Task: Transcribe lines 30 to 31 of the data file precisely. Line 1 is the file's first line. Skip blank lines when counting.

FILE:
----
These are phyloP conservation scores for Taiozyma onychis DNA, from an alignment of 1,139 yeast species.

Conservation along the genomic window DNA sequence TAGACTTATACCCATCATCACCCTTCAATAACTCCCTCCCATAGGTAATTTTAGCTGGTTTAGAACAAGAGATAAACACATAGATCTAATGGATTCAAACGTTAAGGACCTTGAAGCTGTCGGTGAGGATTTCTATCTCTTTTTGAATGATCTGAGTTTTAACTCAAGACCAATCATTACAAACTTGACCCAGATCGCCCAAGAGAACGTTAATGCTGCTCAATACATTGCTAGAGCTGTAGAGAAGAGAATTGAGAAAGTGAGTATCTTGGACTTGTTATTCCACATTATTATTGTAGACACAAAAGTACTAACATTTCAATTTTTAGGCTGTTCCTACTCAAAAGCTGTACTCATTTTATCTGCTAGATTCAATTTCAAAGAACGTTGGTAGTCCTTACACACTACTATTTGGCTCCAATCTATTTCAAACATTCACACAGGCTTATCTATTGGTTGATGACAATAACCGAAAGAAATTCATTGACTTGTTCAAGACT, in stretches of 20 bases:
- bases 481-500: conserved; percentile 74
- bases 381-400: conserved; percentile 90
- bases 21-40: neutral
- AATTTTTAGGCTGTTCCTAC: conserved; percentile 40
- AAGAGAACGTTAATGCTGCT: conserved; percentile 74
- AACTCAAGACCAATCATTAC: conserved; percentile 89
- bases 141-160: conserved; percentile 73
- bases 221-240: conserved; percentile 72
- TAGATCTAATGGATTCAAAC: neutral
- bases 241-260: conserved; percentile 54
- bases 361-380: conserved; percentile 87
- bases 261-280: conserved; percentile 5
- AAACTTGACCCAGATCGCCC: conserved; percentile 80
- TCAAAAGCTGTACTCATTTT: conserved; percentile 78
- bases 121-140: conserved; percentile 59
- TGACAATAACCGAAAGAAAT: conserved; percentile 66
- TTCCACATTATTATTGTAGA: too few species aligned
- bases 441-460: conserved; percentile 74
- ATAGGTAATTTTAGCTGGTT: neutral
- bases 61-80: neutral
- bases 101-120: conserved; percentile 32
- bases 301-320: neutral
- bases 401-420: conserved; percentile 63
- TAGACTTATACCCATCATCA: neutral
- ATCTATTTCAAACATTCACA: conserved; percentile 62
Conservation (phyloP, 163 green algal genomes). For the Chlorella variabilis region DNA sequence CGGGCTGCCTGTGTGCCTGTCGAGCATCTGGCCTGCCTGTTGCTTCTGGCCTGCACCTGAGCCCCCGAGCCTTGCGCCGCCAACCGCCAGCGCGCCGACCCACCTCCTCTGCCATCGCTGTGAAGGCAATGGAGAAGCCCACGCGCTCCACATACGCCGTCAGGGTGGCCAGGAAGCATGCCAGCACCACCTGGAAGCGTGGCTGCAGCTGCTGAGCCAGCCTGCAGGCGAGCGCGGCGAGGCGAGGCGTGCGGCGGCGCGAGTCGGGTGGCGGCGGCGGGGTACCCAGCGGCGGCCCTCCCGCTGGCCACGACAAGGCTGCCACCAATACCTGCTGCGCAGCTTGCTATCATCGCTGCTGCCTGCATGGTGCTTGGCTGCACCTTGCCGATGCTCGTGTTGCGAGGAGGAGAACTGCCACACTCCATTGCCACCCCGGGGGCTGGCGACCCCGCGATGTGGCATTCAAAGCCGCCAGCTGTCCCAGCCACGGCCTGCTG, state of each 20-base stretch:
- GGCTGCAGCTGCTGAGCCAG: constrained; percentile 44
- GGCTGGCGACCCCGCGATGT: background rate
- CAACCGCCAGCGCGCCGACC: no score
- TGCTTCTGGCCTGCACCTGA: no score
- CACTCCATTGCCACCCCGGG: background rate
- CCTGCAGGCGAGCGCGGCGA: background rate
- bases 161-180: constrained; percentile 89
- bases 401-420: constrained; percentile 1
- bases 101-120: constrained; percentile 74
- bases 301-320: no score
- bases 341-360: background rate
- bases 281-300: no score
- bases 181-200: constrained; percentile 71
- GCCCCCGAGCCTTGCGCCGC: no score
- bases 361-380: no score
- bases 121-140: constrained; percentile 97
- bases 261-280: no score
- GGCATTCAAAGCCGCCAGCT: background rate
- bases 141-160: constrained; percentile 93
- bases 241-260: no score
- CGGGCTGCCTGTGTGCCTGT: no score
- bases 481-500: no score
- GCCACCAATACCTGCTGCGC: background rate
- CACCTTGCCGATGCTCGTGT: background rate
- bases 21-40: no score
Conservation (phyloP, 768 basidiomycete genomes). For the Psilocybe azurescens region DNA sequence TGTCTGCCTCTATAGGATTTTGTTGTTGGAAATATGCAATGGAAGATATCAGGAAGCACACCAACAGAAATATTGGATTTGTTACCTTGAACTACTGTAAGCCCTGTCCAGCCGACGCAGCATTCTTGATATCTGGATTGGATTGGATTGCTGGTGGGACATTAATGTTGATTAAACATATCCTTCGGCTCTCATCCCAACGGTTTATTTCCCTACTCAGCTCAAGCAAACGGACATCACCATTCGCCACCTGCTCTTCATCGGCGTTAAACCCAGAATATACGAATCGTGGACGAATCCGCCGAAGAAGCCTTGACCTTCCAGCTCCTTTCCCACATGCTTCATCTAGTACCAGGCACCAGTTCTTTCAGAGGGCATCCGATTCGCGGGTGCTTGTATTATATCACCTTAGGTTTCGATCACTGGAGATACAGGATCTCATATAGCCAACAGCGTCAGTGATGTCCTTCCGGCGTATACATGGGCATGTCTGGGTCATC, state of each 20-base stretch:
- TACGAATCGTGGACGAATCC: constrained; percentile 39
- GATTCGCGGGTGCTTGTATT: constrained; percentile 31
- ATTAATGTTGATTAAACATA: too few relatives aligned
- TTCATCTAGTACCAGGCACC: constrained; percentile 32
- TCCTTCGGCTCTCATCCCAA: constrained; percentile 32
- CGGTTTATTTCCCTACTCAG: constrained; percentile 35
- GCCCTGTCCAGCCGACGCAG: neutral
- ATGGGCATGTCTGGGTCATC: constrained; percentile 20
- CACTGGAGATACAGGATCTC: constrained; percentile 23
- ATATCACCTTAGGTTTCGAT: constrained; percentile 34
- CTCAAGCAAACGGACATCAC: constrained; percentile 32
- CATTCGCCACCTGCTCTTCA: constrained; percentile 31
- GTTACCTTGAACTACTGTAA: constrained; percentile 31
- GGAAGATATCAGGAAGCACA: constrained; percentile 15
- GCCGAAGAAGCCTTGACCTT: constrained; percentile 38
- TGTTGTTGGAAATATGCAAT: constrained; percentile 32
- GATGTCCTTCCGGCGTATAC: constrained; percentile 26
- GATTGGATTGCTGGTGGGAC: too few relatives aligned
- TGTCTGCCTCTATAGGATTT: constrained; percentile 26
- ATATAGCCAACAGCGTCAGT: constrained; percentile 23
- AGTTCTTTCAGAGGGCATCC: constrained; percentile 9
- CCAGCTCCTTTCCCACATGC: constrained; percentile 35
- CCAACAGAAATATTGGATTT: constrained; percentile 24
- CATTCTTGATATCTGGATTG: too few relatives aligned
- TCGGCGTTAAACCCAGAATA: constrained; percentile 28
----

- GGCTGGCGACCCCGCGATGT: background rate
- CAACCGCCAGCGCGCCGACC: no score